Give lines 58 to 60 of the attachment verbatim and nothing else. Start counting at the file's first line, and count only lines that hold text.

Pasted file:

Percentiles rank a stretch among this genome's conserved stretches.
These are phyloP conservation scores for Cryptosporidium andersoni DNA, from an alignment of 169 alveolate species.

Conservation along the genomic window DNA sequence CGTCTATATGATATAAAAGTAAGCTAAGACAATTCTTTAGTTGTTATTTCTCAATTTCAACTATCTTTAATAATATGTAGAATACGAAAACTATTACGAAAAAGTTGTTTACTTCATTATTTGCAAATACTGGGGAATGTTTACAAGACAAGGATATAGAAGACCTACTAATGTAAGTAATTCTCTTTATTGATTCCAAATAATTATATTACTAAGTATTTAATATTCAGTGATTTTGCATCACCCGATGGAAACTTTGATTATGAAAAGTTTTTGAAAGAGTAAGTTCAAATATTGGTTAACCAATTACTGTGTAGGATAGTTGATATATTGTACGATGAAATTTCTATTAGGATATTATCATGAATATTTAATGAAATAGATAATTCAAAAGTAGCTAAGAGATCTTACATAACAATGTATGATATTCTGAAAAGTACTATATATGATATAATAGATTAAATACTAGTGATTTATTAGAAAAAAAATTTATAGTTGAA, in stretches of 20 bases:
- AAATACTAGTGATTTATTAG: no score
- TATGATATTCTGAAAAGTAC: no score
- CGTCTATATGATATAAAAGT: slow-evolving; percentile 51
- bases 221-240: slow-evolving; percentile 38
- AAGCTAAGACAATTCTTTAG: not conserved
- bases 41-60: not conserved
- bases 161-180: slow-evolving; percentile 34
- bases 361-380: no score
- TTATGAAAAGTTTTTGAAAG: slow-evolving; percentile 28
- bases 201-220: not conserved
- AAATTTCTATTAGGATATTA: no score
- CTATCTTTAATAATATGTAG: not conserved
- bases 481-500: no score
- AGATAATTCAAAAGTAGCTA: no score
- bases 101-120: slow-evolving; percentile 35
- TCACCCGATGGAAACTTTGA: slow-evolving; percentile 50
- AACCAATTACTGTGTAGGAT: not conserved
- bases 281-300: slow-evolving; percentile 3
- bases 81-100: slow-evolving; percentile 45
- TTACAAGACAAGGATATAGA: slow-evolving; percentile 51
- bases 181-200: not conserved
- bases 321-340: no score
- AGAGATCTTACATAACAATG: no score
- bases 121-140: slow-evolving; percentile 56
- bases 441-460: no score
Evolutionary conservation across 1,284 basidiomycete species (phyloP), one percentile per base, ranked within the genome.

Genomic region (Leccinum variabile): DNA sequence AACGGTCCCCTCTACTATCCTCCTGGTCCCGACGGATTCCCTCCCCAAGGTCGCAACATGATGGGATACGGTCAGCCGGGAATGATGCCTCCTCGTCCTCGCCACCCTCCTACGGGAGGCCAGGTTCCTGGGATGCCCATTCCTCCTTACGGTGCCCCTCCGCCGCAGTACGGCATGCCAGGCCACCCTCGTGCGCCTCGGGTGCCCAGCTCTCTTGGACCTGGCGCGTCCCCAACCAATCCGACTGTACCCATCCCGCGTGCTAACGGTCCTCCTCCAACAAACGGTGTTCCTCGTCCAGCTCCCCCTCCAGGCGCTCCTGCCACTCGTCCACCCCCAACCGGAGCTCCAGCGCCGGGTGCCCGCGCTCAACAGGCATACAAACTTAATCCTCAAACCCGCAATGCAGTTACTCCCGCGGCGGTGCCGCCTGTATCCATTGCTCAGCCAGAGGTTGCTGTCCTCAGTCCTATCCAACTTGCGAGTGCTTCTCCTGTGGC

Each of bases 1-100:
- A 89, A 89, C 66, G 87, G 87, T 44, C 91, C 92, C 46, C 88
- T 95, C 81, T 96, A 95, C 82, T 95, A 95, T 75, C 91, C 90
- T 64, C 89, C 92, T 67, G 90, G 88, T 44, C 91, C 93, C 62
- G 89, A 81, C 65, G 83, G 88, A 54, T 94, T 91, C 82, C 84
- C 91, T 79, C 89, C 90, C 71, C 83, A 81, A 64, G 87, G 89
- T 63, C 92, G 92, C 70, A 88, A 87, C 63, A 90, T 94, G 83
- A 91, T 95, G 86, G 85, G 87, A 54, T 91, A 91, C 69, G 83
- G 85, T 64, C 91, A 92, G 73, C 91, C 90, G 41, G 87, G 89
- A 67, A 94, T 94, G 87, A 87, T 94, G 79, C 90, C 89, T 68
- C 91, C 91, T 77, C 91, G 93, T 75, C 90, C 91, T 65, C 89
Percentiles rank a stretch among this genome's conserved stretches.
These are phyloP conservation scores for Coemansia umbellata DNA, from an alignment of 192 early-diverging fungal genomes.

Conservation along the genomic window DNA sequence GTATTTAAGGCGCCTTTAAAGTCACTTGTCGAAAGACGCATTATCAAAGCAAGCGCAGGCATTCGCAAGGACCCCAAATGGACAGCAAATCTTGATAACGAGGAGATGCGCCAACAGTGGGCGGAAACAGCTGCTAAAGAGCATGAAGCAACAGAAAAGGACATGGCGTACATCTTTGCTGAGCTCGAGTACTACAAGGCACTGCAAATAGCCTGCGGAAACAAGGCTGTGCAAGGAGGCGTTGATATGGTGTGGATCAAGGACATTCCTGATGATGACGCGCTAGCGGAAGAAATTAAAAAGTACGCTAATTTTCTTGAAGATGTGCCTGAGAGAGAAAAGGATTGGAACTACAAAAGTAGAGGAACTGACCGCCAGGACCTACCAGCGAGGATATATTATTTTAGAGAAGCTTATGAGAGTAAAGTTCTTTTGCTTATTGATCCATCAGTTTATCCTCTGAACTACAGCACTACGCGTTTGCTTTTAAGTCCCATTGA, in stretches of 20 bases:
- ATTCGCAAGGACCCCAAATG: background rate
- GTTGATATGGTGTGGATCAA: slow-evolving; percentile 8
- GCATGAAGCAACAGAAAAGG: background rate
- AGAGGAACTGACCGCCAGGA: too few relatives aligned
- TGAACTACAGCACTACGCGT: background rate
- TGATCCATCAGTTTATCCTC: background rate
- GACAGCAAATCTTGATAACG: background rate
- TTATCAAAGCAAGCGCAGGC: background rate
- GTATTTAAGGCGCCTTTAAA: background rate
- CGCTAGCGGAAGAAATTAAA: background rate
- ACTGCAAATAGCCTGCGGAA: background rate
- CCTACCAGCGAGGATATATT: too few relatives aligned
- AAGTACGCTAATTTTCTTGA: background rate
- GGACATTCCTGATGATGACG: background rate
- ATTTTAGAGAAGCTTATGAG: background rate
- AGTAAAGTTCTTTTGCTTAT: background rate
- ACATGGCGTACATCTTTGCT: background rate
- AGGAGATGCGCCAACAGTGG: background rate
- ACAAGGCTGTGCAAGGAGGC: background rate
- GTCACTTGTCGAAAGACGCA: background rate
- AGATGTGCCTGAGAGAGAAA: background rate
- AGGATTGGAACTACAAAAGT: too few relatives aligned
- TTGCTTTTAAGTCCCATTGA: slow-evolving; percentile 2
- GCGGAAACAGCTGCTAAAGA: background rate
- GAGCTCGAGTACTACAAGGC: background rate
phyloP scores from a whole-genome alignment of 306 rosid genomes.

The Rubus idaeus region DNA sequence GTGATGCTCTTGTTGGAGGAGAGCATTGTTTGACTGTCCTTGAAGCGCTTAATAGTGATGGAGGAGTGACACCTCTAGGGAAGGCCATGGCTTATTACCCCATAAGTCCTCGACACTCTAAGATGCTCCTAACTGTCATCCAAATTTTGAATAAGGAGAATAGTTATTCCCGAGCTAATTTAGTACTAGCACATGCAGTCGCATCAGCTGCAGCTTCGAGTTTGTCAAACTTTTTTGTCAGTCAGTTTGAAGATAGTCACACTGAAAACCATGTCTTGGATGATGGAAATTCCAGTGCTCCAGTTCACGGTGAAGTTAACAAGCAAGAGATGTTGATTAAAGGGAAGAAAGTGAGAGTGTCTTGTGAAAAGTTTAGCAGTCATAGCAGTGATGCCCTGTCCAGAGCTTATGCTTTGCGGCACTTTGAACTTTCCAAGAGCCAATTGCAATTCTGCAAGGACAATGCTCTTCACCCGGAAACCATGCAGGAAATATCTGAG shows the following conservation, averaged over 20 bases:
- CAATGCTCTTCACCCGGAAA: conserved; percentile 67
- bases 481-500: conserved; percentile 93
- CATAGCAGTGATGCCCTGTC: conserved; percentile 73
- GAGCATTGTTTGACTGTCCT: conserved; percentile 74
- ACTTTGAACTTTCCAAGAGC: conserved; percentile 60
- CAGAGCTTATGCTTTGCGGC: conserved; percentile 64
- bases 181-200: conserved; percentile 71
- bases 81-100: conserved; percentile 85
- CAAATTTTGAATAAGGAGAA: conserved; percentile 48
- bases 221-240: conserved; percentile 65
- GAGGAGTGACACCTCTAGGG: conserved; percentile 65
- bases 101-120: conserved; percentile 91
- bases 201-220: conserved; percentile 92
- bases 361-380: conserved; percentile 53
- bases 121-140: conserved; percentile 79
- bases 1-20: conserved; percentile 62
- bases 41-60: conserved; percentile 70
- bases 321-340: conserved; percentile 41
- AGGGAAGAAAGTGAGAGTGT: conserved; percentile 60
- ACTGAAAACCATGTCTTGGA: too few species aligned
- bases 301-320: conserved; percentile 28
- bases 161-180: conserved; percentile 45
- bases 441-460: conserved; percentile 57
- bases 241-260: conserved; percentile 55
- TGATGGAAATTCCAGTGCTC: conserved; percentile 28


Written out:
- GGACATTCCTGATGATGACG: background rate
- ATTTTAGAGAAGCTTATGAG: background rate
- AGTAAAGTTCTTTTGCTTAT: background rate